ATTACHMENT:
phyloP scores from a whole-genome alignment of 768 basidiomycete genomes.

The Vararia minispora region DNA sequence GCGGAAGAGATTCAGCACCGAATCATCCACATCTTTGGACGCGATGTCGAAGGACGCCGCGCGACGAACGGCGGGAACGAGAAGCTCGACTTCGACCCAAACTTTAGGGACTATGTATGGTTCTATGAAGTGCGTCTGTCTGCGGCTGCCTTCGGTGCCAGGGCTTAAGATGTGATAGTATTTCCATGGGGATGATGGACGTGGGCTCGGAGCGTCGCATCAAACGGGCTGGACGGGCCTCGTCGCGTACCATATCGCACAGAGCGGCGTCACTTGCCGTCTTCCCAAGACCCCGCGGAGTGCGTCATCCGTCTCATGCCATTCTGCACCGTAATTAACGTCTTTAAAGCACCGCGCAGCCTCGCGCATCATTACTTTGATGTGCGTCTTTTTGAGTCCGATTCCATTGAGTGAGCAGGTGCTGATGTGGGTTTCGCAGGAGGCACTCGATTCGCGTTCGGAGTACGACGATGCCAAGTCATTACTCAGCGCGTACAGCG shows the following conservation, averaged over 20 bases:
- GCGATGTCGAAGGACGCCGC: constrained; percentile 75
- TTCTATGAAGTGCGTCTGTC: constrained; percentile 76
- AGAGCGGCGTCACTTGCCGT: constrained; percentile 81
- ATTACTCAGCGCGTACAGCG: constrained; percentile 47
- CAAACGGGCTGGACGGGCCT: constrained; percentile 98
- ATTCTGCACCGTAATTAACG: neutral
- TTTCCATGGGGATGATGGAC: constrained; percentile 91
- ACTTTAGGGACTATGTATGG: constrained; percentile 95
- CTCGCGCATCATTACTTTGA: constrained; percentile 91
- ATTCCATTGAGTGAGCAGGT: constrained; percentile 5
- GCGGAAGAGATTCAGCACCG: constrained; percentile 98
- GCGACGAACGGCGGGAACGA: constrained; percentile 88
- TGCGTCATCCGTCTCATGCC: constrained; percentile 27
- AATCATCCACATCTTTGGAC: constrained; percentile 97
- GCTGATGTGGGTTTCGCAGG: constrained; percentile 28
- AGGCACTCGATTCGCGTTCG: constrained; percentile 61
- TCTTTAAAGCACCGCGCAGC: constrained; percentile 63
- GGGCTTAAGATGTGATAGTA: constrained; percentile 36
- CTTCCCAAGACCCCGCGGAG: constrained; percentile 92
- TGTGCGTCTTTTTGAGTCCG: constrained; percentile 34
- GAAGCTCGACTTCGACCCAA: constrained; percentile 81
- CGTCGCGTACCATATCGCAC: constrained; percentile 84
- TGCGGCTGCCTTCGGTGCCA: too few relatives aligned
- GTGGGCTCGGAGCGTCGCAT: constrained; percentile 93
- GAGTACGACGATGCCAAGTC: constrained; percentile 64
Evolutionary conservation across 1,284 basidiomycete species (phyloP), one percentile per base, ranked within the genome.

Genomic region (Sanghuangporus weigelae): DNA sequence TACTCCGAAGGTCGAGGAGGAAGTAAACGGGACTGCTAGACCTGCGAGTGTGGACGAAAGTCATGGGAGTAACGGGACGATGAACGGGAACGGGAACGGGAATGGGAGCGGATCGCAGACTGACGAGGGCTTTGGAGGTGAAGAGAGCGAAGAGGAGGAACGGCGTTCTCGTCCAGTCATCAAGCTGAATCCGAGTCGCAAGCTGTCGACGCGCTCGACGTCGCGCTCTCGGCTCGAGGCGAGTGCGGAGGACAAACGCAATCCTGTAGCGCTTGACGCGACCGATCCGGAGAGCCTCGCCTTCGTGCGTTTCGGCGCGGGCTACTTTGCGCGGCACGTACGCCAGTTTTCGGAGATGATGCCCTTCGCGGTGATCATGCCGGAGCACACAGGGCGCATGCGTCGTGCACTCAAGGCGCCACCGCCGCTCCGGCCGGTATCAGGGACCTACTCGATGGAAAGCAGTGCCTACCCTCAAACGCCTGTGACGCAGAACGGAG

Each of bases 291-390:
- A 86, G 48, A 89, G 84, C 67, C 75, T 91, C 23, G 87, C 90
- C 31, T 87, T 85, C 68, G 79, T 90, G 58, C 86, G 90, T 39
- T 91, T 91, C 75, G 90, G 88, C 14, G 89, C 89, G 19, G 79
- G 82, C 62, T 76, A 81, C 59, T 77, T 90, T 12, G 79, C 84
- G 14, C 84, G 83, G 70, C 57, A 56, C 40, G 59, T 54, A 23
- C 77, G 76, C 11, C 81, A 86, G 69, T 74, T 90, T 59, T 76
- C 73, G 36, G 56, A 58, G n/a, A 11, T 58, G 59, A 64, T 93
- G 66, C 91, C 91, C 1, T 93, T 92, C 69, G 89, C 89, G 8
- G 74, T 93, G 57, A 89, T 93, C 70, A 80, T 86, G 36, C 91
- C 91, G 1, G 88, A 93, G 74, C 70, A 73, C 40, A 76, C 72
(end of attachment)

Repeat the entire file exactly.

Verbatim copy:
phyloP scores from a whole-genome alignment of 768 basidiomycete genomes.

The Vararia minispora region DNA sequence GCGGAAGAGATTCAGCACCGAATCATCCACATCTTTGGACGCGATGTCGAAGGACGCCGCGCGACGAACGGCGGGAACGAGAAGCTCGACTTCGACCCAAACTTTAGGGACTATGTATGGTTCTATGAAGTGCGTCTGTCTGCGGCTGCCTTCGGTGCCAGGGCTTAAGATGTGATAGTATTTCCATGGGGATGATGGACGTGGGCTCGGAGCGTCGCATCAAACGGGCTGGACGGGCCTCGTCGCGTACCATATCGCACAGAGCGGCGTCACTTGCCGTCTTCCCAAGACCCCGCGGAGTGCGTCATCCGTCTCATGCCATTCTGCACCGTAATTAACGTCTTTAAAGCACCGCGCAGCCTCGCGCATCATTACTTTGATGTGCGTCTTTTTGAGTCCGATTCCATTGAGTGAGCAGGTGCTGATGTGGGTTTCGCAGGAGGCACTCGATTCGCGTTCGGAGTACGACGATGCCAAGTCATTACTCAGCGCGTACAGCG shows the following conservation, averaged over 20 bases:
- GCGATGTCGAAGGACGCCGC: constrained; percentile 75
- TTCTATGAAGTGCGTCTGTC: constrained; percentile 76
- AGAGCGGCGTCACTTGCCGT: constrained; percentile 81
- ATTACTCAGCGCGTACAGCG: constrained; percentile 47
- CAAACGGGCTGGACGGGCCT: constrained; percentile 98
- ATTCTGCACCGTAATTAACG: neutral
- TTTCCATGGGGATGATGGAC: constrained; percentile 91
- ACTTTAGGGACTATGTATGG: constrained; percentile 95
- CTCGCGCATCATTACTTTGA: constrained; percentile 91
- ATTCCATTGAGTGAGCAGGT: constrained; percentile 5
- GCGGAAGAGATTCAGCACCG: constrained; percentile 98
- GCGACGAACGGCGGGAACGA: constrained; percentile 88
- TGCGTCATCCGTCTCATGCC: constrained; percentile 27
- AATCATCCACATCTTTGGAC: constrained; percentile 97
- GCTGATGTGGGTTTCGCAGG: constrained; percentile 28
- AGGCACTCGATTCGCGTTCG: constrained; percentile 61
- TCTTTAAAGCACCGCGCAGC: constrained; percentile 63
- GGGCTTAAGATGTGATAGTA: constrained; percentile 36
- CTTCCCAAGACCCCGCGGAG: constrained; percentile 92
- TGTGCGTCTTTTTGAGTCCG: constrained; percentile 34
- GAAGCTCGACTTCGACCCAA: constrained; percentile 81
- CGTCGCGTACCATATCGCAC: constrained; percentile 84
- TGCGGCTGCCTTCGGTGCCA: too few relatives aligned
- GTGGGCTCGGAGCGTCGCAT: constrained; percentile 93
- GAGTACGACGATGCCAAGTC: constrained; percentile 64
Evolutionary conservation across 1,284 basidiomycete species (phyloP), one percentile per base, ranked within the genome.

Genomic region (Sanghuangporus weigelae): DNA sequence TACTCCGAAGGTCGAGGAGGAAGTAAACGGGACTGCTAGACCTGCGAGTGTGGACGAAAGTCATGGGAGTAACGGGACGATGAACGGGAACGGGAACGGGAATGGGAGCGGATCGCAGACTGACGAGGGCTTTGGAGGTGAAGAGAGCGAAGAGGAGGAACGGCGTTCTCGTCCAGTCATCAAGCTGAATCCGAGTCGCAAGCTGTCGACGCGCTCGACGTCGCGCTCTCGGCTCGAGGCGAGTGCGGAGGACAAACGCAATCCTGTAGCGCTTGACGCGACCGATCCGGAGAGCCTCGCCTTCGTGCGTTTCGGCGCGGGCTACTTTGCGCGGCACGTACGCCAGTTTTCGGAGATGATGCCCTTCGCGGTGATCATGCCGGAGCACACAGGGCGCATGCGTCGTGCACTCAAGGCGCCACCGCCGCTCCGGCCGGTATCAGGGACCTACTCGATGGAAAGCAGTGCCTACCCTCAAACGCCTGTGACGCAGAACGGAG

Each of bases 291-390:
- A 86, G 48, A 89, G 84, C 67, C 75, T 91, C 23, G 87, C 90
- C 31, T 87, T 85, C 68, G 79, T 90, G 58, C 86, G 90, T 39
- T 91, T 91, C 75, G 90, G 88, C 14, G 89, C 89, G 19, G 79
- G 82, C 62, T 76, A 81, C 59, T 77, T 90, T 12, G 79, C 84
- G 14, C 84, G 83, G 70, C 57, A 56, C 40, G 59, T 54, A 23
- C 77, G 76, C 11, C 81, A 86, G 69, T 74, T 90, T 59, T 76
- C 73, G 36, G 56, A 58, G n/a, A 11, T 58, G 59, A 64, T 93
- G 66, C 91, C 91, C 1, T 93, T 92, C 69, G 89, C 89, G 8
- G 74, T 93, G 57, A 89, T 93, C 70, A 80, T 86, G 36, C 91
- C 91, G 1, G 88, A 93, G 74, C 70, A 73, C 40, A 76, C 72